Strictly speaking you won’t be able to transfer your mortgage to the LLC, so it won’t do you much good early-on. Having the LLC lets us open a business bank account, and allows us to better track money coming from and going to the rental property.

    So… minimum… I’d say get an LLC with EIN (for banking purposes)… (the LLC really isn’t giving you much protection, so you may want to invest in a more robust insurance)… on the other extreme LLC that “owns” the property and is linked to a third-party “trusted agent”.

    We’re in the first boat, if you couldn’t tell. Our philosophy is… we have a nice house, it’s well maintained… it would be hard for someone to say that we were “negligent” with the upkeep of our house… we also have a lot of insurance.

  • Alice_Alpha

    Good starting point: 



  • CPD001988

    I’ve owned a couple rental properties over the last 10 years. I had lived in the houses for 2-5 years prior to converting them to rentals, so a bit different. A couple thoughts:

    1) Its not going to lower your taxable income that much. The mortgage payments, insurance, property tax, etc. are all deductible. Also, you can take depreciation expense on the house structure, appliances, fixtures, etc. These expense will offset the rental revenue and lead to a lower taxable income for the rental property. You will likely break even or have a loss on paper, but will have someone else paying down the equity. You will ultimately end up paying some of this back through depreciation recapture on the sale, but its better to have the tax break now then in the future (finance 101).

    2) If you just have one rental property that you are going to take care of, a good insurance policy is all you need. LLC’s can help shield your assets, but if things go very sideways there are ways for lawyers to get through an LLC. If you start to accumulate more properties and take on greater risk / liability then it might be worth an LLC.

    3) You can purchase the home through the LLC or purchase it yourself. If you purchase yourself, you can then file a quit claim deed and transfer ownership to the LLC. I looked into doing this to free up my VA loan entitlement, but ended up selling the place near the housing peak in 2022.

    4) You’re not going to be able to expense things like your cell phone, meals, car, travel, etc. to the LLC and get some massive write offs that you see on social media. Also, you don’t need an LLC to expense the items that you can. You can expense the portion that is attributable to your business. For example, your cell phone bill is likely used 5% of the time for your rental property, so you can expense 5% of your annual cell phone bill. Obviously people don’t follow this and likely never get audited, but you’d face penalties if you were audited. FYI, real estate transactions, large deductions, etc. all increase the chance of an audit.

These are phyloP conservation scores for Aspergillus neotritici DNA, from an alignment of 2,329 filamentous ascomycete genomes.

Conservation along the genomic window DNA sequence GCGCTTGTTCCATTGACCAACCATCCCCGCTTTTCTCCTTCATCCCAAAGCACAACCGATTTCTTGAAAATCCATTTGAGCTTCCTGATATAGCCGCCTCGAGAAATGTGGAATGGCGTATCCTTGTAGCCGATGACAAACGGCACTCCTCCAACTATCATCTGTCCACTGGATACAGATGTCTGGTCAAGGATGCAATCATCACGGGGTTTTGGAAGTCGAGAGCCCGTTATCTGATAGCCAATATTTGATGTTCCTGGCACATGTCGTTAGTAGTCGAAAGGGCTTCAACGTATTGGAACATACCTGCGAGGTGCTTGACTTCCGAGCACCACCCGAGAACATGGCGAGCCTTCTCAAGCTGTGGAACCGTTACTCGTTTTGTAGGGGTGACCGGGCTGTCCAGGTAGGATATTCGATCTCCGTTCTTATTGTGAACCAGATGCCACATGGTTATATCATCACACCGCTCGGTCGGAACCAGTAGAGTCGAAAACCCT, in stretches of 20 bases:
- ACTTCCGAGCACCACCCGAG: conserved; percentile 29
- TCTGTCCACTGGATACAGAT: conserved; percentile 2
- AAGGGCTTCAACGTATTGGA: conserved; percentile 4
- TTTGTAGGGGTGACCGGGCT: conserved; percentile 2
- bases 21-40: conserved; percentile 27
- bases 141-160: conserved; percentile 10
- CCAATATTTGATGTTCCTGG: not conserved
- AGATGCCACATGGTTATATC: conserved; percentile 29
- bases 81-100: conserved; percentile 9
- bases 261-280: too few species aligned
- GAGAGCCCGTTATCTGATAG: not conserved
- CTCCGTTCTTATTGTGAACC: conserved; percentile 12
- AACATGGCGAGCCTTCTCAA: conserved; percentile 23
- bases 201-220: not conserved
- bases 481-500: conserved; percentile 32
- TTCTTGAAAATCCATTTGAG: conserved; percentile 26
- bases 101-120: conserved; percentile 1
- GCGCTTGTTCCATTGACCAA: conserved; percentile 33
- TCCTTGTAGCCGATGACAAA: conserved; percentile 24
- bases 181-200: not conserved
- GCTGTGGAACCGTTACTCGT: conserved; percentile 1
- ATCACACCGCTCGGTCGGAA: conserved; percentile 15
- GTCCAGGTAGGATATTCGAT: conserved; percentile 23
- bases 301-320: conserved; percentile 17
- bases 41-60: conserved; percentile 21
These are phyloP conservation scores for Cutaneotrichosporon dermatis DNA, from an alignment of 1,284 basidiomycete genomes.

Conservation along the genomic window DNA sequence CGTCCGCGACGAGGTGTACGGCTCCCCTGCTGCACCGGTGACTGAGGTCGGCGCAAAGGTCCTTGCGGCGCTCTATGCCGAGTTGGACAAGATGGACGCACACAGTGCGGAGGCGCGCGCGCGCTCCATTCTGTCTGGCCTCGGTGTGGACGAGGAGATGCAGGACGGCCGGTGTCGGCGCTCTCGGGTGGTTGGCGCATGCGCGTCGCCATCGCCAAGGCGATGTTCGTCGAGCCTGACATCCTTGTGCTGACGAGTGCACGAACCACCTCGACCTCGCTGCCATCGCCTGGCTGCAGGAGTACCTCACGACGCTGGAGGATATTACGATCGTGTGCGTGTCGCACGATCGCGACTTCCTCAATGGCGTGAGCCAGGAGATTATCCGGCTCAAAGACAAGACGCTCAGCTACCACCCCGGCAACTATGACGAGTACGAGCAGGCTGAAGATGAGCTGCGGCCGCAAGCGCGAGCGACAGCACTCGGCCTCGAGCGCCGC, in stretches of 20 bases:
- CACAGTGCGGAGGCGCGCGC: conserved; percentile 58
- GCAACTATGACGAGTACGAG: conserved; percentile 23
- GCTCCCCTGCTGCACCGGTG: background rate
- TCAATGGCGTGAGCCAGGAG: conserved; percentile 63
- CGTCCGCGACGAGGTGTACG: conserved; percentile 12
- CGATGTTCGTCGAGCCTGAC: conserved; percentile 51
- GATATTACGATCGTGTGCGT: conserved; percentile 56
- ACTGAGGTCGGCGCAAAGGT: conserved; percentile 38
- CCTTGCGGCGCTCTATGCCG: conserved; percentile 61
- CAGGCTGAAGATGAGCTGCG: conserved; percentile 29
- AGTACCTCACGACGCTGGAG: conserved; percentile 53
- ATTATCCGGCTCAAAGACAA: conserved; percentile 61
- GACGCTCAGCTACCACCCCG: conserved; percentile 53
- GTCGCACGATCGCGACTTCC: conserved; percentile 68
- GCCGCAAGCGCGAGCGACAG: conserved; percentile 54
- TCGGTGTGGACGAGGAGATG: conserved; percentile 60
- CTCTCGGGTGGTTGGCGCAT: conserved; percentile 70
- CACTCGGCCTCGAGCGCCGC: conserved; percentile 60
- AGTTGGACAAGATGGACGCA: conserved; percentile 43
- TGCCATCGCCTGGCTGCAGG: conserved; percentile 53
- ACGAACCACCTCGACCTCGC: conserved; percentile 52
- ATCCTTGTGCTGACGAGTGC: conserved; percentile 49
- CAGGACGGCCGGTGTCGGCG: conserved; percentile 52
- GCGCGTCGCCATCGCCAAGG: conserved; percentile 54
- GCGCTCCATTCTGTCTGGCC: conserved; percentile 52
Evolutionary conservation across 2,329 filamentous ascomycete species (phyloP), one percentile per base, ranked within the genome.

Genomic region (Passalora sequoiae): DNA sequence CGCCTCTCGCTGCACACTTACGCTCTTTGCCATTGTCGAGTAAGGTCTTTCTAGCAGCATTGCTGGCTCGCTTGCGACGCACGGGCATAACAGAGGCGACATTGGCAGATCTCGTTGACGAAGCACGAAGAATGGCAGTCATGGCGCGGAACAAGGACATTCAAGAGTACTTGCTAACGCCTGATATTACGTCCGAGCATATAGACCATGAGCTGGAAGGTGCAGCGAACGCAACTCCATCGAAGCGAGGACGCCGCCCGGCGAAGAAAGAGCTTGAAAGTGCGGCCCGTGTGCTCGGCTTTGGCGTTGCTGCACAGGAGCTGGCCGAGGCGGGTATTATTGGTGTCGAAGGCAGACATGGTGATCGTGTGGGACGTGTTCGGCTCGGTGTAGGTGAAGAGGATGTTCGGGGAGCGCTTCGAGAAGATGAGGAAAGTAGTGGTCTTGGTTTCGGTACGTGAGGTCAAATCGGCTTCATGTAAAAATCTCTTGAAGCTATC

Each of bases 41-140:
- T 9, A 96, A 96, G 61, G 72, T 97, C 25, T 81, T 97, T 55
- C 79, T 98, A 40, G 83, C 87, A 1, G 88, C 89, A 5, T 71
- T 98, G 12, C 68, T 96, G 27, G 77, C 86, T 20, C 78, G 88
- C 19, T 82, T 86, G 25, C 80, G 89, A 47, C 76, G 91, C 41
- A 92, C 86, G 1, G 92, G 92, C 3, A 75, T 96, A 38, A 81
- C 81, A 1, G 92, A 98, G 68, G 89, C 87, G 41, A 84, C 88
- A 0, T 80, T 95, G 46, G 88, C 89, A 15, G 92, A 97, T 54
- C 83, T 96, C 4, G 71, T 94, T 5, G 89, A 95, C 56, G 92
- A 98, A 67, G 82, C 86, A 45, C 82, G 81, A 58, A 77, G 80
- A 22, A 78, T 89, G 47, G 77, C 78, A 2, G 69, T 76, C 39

5) One large benefit is a cash out refinance. After 5-10 years with some equity paid down and house appreciation, you can typically borrow up to 75% of the property value. The excess between the old mortgage balance and new is considered a loan and not taxable. There are some minor refinancing fees in there as well. This takes quite a bit of time to materialize, but is a nice option to have in your overall wealth portfolio.

    As you can see in my other post about why not just invest in a REIT, I’m not totally sold that rental properties are some “secret” path to wealth creation, like social media posters would lead you to believe. I do think that the passive nature of it forces you to save more than you may otherwise with money tempting you in a brokerage account for a boat, vacation, or other luxuries. Historical returns for residential housing are not better than the S&P500 and you need to have a long investment horizon… assuming we don’t see another COVID housing boom or you are buying in a city like Austin 10 years ago.

    This has been my experience and perspective.

  • CPD001988

    Why not just invest in a REIT